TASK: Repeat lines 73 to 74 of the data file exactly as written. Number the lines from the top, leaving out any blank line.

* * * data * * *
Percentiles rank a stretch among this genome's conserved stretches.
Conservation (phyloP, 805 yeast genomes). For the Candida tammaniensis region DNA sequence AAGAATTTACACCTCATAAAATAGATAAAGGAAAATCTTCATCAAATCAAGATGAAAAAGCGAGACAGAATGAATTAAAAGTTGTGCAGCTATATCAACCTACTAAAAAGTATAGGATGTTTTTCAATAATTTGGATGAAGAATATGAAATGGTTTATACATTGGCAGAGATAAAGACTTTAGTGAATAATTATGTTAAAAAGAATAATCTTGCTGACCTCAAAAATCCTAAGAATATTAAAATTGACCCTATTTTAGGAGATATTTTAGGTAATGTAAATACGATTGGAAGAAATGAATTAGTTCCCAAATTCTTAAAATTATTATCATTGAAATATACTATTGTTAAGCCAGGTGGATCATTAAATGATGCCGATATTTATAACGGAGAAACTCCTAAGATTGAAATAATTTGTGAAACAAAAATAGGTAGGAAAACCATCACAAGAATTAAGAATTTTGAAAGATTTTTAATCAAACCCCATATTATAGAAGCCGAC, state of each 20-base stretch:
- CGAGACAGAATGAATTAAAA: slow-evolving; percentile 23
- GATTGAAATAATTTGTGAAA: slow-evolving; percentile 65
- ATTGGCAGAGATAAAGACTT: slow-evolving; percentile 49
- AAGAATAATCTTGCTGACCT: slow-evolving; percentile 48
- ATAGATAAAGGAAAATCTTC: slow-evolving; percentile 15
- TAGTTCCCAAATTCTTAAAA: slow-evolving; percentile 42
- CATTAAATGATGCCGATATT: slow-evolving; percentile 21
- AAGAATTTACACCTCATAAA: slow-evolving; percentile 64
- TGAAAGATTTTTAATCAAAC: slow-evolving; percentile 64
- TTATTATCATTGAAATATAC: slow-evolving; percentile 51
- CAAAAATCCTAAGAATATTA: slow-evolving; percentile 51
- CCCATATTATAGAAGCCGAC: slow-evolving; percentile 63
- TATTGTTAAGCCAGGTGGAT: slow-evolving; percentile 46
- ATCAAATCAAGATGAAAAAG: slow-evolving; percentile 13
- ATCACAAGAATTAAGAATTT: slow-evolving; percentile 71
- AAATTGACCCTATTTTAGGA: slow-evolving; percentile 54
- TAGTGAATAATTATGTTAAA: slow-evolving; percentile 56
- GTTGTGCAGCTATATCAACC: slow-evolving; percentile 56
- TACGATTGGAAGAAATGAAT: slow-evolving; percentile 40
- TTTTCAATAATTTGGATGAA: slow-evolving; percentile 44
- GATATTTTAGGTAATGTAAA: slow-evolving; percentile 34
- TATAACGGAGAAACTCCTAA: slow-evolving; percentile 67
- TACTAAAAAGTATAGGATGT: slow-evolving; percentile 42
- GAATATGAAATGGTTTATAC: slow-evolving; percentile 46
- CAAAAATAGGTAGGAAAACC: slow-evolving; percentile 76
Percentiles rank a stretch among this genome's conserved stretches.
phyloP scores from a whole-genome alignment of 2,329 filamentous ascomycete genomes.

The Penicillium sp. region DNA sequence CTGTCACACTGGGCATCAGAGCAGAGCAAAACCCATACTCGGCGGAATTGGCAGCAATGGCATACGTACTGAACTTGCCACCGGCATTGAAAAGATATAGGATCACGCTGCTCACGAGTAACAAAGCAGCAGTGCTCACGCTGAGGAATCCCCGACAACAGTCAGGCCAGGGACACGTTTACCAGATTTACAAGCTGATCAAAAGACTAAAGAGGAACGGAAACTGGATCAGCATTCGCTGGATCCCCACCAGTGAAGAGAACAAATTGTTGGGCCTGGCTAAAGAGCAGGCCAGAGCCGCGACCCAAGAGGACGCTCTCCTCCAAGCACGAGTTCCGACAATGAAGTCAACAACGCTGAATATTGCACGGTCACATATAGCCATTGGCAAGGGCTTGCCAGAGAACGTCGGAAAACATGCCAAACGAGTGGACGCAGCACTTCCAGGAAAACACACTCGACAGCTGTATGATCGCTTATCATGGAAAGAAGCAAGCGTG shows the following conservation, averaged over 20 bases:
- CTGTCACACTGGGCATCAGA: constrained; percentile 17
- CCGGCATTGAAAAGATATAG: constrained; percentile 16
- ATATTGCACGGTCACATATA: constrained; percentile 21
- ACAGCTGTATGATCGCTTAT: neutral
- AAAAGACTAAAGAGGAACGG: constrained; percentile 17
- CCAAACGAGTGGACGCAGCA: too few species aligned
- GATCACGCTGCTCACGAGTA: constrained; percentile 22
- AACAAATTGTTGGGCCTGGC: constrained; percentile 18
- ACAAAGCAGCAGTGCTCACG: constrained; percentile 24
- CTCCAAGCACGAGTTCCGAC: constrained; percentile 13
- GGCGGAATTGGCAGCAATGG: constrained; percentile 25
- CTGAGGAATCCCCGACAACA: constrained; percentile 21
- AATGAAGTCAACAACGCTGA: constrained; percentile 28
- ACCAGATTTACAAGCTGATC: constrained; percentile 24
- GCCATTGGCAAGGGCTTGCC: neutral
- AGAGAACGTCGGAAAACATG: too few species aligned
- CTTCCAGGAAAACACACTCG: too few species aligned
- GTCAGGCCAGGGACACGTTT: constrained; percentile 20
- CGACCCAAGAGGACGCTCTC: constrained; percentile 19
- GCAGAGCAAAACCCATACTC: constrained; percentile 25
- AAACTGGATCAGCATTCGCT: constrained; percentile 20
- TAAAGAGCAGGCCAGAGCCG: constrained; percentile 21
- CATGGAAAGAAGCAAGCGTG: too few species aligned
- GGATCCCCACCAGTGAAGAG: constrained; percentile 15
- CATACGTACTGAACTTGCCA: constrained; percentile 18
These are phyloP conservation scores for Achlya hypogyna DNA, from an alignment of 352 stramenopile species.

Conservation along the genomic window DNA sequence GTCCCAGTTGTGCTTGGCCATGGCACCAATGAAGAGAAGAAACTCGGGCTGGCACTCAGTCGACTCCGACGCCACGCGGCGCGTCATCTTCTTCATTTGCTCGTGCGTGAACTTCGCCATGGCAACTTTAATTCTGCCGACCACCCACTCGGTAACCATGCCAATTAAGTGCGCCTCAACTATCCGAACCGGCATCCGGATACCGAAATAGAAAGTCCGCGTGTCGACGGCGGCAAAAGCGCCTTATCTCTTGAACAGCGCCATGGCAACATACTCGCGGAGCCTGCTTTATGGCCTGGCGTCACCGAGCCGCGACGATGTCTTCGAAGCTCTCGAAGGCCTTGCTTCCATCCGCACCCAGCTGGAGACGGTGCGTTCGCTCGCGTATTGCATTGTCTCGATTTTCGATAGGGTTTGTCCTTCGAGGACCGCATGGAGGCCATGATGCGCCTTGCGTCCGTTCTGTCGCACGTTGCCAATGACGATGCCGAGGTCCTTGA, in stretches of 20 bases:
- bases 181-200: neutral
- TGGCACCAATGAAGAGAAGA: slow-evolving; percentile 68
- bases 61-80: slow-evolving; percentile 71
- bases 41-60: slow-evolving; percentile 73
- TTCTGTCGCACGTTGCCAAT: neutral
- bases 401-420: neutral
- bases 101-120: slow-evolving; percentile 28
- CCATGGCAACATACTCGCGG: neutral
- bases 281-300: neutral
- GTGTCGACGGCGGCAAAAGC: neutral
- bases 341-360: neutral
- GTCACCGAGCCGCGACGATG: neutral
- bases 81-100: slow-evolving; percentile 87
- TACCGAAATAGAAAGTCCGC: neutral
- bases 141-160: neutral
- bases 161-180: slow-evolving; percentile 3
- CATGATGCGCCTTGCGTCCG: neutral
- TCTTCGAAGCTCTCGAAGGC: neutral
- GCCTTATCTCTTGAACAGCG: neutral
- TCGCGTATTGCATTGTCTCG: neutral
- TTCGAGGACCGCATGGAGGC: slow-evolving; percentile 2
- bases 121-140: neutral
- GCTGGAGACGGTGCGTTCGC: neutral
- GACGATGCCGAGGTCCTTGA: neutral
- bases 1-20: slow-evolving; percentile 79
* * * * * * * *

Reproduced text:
- bases 161-180: slow-evolving; percentile 3
- CATGATGCGCCTTGCGTCCG: neutral